Ohr Torah on the Parsha: Transcendence and Tragedy

Torah lights from Efrat, Gush Etzion in the Judean Hills.

Rabbi Shlomo Riskin,


This week's Torah reading presents an awesome and awful scene of the heights of ecstasy merged with the depth of despair: exaltation together with extinction, ineffable transcendence alongside inexplicable tragedy. The desert Sanctuary is being dedicated, sacrifices to the Almighty are offered, and Moses and Aaron bless the entire nation. A divine fire comes forth from the heavens and consumes the offerings; the people see, sing out with joy and exaltation, and fall on their faces in gratitude to the Almighty who has miraculously signaled His acceptance of the offerings.

Two sons of Aaron, Nadav and Avihu, caught up in the religious excitement of the moment, take a censer, place upon it fire and incense, and offer an additional tribute to G-d. In effect, they respond to the fire of Divine acceptance and grace with their own extra fire of human fervor and commitment. The Divine reaction is as immediate as it is imponderable: "And a fire came forth from before the Lord and consumed them; they died before the Lord" (Leviticus 10:1-2).

The intermingling of emotions defies the imagination: at the climax of the exodus from Egypt, and the moment of tribute to the High Priest Aaron, symbol of Divine protection and generational continuity, Aaron's two beloved sons are taken from him. This appears to be a gratuitous and merciless act on the part of G-d.

Most of our commentators attempt to justify the deaths by attributing some fatal flaw in the actions and characters of Nadav and Avihu. The Biblical text, however, makes no such attempt: "And Moses said to Aaron, 'It is as the Lord spoke saying, by means of those closest to me shall I be sanctified and in front of the entire nations shall I be glorified..." (Leviticus 10:3).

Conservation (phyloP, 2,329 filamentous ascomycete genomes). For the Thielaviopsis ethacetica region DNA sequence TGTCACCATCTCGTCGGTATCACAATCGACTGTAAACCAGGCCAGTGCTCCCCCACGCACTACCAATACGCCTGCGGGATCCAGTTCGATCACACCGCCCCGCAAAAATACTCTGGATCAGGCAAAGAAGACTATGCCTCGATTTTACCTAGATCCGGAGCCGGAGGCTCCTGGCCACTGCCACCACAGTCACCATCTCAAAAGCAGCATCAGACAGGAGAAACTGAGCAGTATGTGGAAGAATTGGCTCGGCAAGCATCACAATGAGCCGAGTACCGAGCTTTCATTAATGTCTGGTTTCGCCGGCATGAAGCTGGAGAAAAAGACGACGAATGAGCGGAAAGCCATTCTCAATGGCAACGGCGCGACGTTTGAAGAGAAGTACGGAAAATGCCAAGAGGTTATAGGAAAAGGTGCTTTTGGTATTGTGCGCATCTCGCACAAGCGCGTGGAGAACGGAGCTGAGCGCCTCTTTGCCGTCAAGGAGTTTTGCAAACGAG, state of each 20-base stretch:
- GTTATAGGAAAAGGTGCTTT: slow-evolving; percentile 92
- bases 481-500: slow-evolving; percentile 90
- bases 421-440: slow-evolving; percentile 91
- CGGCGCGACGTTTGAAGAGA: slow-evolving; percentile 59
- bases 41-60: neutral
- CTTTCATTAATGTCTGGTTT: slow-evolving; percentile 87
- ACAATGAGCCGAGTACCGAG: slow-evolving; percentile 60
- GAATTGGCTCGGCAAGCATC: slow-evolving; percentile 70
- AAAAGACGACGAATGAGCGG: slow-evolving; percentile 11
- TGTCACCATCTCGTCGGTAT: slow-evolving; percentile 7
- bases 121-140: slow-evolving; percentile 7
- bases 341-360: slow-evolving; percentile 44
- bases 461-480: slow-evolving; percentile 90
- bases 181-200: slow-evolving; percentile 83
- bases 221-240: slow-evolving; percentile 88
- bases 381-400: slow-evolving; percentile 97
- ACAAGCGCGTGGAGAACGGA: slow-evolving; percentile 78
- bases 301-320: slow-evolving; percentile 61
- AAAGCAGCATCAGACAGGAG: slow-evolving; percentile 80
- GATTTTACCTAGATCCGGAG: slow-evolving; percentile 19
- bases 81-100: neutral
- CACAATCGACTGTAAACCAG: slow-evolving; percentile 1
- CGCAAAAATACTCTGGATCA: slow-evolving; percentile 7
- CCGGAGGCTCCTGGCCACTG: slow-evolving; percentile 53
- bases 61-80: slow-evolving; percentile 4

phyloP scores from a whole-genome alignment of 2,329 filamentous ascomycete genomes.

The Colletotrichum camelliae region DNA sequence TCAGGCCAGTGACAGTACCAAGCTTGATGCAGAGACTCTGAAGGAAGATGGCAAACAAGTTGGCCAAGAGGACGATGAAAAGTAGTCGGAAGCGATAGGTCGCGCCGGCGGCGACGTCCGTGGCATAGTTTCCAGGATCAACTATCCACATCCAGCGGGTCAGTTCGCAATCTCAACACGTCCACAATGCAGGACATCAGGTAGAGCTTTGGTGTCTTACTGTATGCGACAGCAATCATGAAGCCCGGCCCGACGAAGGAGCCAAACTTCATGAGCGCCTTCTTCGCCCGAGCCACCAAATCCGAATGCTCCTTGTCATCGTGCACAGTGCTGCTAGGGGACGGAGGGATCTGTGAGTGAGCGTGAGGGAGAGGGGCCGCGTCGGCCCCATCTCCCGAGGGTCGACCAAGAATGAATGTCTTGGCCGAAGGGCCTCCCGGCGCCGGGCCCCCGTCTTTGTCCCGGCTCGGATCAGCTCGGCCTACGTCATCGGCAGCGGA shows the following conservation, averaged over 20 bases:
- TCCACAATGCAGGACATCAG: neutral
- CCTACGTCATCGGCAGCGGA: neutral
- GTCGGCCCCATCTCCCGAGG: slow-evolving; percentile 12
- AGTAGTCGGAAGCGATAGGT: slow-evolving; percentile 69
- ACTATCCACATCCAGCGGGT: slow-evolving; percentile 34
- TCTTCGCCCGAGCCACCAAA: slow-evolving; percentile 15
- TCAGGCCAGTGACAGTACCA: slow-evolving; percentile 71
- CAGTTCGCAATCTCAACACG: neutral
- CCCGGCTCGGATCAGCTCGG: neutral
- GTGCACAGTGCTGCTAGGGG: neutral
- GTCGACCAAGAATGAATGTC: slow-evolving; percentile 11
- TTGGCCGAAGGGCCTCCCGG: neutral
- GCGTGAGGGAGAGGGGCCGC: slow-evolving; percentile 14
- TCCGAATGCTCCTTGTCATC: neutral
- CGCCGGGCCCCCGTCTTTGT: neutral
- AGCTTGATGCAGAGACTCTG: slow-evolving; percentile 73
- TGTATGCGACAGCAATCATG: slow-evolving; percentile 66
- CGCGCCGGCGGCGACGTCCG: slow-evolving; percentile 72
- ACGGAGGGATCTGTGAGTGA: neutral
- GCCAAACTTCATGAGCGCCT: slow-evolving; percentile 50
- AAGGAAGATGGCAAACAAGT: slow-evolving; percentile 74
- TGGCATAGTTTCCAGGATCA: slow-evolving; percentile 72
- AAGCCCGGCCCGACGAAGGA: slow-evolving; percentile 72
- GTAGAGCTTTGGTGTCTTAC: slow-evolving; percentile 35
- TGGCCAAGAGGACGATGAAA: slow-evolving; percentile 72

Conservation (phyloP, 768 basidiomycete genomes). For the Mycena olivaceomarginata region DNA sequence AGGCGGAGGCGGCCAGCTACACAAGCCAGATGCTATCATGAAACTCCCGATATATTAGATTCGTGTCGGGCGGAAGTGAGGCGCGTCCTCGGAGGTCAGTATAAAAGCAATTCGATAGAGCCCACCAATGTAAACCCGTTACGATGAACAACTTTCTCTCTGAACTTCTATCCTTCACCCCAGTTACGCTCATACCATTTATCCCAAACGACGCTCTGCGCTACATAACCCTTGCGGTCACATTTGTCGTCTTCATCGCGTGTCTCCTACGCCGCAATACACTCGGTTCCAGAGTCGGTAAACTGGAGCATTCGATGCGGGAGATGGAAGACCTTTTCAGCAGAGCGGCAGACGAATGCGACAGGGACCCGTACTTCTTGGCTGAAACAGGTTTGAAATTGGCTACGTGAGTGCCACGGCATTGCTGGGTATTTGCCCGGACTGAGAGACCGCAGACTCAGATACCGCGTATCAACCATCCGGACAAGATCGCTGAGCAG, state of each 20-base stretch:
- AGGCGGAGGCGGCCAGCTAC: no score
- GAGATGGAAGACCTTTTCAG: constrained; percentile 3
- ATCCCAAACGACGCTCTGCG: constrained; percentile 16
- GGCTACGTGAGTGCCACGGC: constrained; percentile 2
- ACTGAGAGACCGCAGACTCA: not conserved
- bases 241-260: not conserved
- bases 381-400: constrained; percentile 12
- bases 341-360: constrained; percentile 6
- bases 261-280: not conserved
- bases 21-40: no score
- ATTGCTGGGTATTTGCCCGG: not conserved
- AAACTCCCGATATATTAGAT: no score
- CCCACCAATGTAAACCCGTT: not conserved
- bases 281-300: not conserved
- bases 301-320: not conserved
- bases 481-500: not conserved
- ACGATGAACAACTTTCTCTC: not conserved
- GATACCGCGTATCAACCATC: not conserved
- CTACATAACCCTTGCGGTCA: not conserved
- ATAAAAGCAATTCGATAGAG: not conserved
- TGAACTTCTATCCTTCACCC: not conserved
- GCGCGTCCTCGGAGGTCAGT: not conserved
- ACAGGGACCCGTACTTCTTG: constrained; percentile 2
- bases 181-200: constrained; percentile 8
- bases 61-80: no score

Rashi, the Biblical commentator par excellence, takes Moses' statement at face value. He does not seek to rationalize why these youths deserved their tragic fate; he merely provides the source of Moses' explanation: "Where did the Lord speak? 'And I shall be encountered there with the children of Israel and I shall be sanctified by My glory' (Exodus 29:43). Do not read the text 'by My glory' but rather read it, 'by those who glorify Me.'

Rashi continues: Moses said to Aaron, 'Aaron my brother, I knew that this Temple would be sanctified by those most beloved of G-d. I would have thought that it would have been by me or by you. Now I see that they (Nadav and Avihu) were greater than us" (Rashi, ad loc).

Aaron's response is Biblically reported as "Vayidom Aharon - and Aaron was silent". Perhaps this heavily pregnant silence is indicative of Aaron's feeling that if he says what he wants to say, and rails against Whom he wishes to rail, he will irrevocably destroy the most precious relationship of his life. Or perhaps it was simply the silence of an unasked question to which there is no satisfactory answer...